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Baroness Blatch: My Lords, I am slightly bewildered by the noble Lord's opening statement that the amendment would erect barriers. Having plans costed does not erect barriers; it helps to make it known what the plans are and what they would cost. That will give people an idea about how the plans could properly be met. The suggestion is extraordinary. He also suggested that the amendments are unnecessary and burdensome. Making the plans will be burdensome--we have already made that point. Are the amendments unnecessary? I do not know. The plans have to be made anyway, and my proposal involves only one more step. Architects, surveyors and all the other people who have to carry out survey work to bring the plans to fruition will have done their work. All that remains is the need to quantify the costs and make that known to the relevant bodies. Schools, LEAs and, for grant purposes, the Government will wish to know about that.

The noble Lord seemed to confuse the plans with local authority funding. As I understand the Bill, the plans are forward-looking; they are not today's plans. Very few local authorities, even with the so-called three-year funding, know at this time of year what their grant will be and what latitude there will be beyond the core funding of their services in relation to additional duties. The Bill will impose such a requirement on them. The idea that they will have all of that information to hand is not true.

I did not deride the sums of money that have been made available. I simply stated, as a matter of fact--the noble Lord said that I did so with a flourish--that the money was for a three-year period and involved 25,000 schools. That is an obvious point.

The noble Lord went on to say that disabled pupils will benefit from the planning duty. They will do so only if the plans are materially delivered and properly validated. Those pupils will not benefit from the plans, although the plans will raise expectations and create aspirations. However, unless the plans are realised, no one will benefit. Planning in itself is not a virtue, but it is a sensible way to ensure that those funds that are spent are spent effectively and that that is done in the interests of young people with disabilities.

I shall read the Minister's comments carefully. I beg leave to withdraw the amendment.

Amendment, by leave, withdrawn.

Baroness Blatch moved Amendment No. 91:

("(d) any setting recognised by an early years development partnership established by a local education authority under section 119 of the School Standards and Framework Act 1998").

The noble Baroness said: My Lords, the amendment returns us to early years settings and again I speak on behalf of the RNIB. The amendment would require all

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early years settings to be recognised by an early years development and child care partnership and for them to have an accessibility strategy. I use the jargon of the Bill for the purposes of the amendments, and I am speaking to Amendments Nos. 91 and 155.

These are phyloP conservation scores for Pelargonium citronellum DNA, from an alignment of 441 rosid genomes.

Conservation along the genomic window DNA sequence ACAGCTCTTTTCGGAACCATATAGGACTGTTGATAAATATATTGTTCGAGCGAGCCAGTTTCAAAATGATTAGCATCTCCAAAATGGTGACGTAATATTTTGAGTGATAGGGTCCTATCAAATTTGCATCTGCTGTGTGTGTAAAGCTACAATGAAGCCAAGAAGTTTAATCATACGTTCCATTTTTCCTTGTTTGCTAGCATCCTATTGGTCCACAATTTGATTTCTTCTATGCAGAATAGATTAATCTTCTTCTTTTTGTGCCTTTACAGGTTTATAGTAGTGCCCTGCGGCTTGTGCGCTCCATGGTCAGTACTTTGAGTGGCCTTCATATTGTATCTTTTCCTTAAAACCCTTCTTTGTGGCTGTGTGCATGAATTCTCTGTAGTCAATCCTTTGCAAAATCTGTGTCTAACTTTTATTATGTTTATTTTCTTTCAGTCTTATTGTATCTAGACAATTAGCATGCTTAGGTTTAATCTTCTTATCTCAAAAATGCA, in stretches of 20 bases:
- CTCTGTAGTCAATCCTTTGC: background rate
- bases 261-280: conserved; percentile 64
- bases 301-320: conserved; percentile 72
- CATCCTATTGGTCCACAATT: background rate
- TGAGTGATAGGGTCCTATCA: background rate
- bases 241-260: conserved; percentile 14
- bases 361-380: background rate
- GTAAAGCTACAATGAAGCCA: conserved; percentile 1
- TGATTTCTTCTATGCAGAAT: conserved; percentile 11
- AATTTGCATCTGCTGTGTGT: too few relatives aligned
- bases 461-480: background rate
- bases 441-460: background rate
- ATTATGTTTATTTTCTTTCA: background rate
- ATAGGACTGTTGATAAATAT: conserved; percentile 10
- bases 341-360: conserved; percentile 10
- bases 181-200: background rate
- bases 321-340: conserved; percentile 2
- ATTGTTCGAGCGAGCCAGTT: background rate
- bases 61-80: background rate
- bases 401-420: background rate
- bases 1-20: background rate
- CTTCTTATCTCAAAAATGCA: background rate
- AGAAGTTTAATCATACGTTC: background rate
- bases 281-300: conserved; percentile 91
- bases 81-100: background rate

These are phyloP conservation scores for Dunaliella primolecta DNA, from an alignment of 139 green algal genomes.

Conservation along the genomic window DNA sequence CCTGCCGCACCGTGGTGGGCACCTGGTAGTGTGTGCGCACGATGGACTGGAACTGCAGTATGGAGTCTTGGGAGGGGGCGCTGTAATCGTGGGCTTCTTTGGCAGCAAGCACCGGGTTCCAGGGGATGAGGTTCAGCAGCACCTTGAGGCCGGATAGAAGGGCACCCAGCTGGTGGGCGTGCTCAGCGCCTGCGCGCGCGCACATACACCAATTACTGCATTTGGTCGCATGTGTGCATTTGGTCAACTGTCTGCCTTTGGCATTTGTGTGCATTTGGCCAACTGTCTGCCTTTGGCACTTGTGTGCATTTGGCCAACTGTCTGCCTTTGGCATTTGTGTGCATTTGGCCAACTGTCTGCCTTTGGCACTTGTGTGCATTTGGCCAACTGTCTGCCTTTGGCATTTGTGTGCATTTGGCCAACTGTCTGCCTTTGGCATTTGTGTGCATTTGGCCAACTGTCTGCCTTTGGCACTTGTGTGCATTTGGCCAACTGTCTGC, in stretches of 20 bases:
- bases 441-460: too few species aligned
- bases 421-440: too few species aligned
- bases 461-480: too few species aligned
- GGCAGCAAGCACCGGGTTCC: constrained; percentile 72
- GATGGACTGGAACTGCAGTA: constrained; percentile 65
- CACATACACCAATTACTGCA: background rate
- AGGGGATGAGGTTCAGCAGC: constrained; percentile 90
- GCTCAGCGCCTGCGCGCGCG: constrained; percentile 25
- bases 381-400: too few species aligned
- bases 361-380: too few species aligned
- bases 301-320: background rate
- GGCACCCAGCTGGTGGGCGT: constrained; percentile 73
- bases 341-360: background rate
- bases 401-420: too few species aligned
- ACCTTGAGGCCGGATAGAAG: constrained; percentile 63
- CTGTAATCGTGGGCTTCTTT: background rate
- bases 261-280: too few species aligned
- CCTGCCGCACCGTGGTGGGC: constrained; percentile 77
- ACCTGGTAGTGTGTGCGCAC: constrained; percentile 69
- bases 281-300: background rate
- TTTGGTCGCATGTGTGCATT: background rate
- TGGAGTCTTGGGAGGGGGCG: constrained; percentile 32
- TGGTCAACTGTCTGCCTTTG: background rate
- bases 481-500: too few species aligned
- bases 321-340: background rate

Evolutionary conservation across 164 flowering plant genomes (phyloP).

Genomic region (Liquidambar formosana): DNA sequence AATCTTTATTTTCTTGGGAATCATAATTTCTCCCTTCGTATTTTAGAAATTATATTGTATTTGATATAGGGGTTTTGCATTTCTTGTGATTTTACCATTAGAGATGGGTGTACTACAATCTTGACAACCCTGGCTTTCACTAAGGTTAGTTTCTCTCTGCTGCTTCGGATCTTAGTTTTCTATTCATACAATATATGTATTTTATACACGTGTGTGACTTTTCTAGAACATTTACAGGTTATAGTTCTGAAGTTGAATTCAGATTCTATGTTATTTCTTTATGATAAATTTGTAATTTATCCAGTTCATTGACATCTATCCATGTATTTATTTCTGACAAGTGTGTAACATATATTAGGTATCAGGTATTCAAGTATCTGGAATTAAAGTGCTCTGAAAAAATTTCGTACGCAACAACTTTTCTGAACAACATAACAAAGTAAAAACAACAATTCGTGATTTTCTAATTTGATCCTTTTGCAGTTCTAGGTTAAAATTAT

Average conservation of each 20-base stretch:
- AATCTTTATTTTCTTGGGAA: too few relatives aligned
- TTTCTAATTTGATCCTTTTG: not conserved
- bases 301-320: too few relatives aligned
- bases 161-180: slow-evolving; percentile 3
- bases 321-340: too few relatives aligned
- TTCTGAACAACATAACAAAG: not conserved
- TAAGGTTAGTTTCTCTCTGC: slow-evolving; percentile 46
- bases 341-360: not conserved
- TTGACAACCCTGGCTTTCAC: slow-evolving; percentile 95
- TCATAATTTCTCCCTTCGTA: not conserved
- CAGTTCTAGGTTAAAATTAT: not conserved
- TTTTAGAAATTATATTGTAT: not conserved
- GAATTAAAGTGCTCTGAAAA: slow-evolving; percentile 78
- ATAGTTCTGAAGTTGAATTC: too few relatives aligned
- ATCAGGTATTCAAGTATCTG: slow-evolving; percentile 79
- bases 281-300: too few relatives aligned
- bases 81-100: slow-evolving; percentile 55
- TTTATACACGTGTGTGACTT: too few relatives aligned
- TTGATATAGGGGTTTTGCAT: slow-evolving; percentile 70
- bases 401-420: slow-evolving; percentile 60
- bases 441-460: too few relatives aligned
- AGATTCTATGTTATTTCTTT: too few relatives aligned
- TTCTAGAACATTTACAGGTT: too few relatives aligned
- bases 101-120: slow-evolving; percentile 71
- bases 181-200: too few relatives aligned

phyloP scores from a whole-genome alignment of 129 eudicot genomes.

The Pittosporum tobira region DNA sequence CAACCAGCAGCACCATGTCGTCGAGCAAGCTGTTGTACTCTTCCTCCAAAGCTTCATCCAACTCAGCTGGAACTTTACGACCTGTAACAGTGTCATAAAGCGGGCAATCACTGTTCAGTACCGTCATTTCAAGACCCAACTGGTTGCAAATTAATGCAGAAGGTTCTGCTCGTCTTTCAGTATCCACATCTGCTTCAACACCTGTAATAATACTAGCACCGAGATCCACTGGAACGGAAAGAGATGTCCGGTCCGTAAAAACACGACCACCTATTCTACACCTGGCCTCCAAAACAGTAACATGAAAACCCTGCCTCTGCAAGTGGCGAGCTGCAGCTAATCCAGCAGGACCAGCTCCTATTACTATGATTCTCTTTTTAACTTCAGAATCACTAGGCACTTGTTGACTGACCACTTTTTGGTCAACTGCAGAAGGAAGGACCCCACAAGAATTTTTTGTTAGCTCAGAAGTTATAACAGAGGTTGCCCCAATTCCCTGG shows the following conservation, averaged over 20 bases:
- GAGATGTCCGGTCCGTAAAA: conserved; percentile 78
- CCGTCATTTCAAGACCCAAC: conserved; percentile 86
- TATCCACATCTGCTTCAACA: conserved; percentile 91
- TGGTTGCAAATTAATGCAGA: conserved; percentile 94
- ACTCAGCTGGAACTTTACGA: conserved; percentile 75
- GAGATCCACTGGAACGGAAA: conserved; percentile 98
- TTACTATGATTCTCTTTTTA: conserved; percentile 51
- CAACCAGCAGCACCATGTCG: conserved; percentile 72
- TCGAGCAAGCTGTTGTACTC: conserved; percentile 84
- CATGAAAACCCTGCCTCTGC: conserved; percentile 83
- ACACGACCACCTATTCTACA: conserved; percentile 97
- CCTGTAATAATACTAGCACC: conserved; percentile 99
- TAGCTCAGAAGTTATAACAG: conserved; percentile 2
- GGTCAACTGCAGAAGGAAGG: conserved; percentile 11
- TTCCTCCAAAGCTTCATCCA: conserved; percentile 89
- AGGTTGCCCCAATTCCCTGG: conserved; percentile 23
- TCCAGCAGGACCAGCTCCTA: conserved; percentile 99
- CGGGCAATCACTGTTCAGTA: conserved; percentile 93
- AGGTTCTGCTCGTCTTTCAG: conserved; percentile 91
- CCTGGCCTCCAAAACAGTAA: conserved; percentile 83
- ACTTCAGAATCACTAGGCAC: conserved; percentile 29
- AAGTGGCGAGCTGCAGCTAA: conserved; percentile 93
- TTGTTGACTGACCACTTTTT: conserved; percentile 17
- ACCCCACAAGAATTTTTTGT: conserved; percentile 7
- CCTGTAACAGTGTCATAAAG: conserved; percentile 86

First of all, we welcome the fact that all early years and child care partnerships are required, by guidance issued under the School Standards and Framework Act 1998, to have a clear strategy to allow children equal access to child care and early educational services regardless of their special educational needs or disability. The strategy will perform a similar role to the accessibility plan which local educational authorities will be required to produce for their schools.

However, with the exception of state-run nursery schools, there will be no duty for individual settings-- private voluntary sector nurseries, child minders and after-school holiday child care schemes--to have their own plans. These local accessibility plans allow for the detailed planning necessary to turn the strategic plans into reality. The RNIB argues that a requirement on individual early years and child care settings to produce plans would be beneficial for the following reasons. It would be consistent for early years settings to be under a similar duty to plan for making their services more accessible to young people with disabilities. Early year settings other than state-run nurseries already have duties as service providers under Part III of the Disability Discrimination Act, but there is little guidance as to how to fulfil those responsibilities, and requiring all settings to plan for accessibility would reduce the number of disputes because the settings would anticipate the issues before they arose.

An accessibility plan would also be a defence before a tribunal or at a county court. One hopes that it does not go that far. Requiring those settings providing after-school and holiday care to have accessibility plans would help the Government make their policy of encouraging parents, and especially single parents, to work. If after-school and holiday care settings have no duty to plan for accessibility, there is a danger that parents will be limited to working school hours during term-time only if there is no accessible after-school holiday provision for the disabled child. I know that a good deal of work has been done in that respect. I beg to move.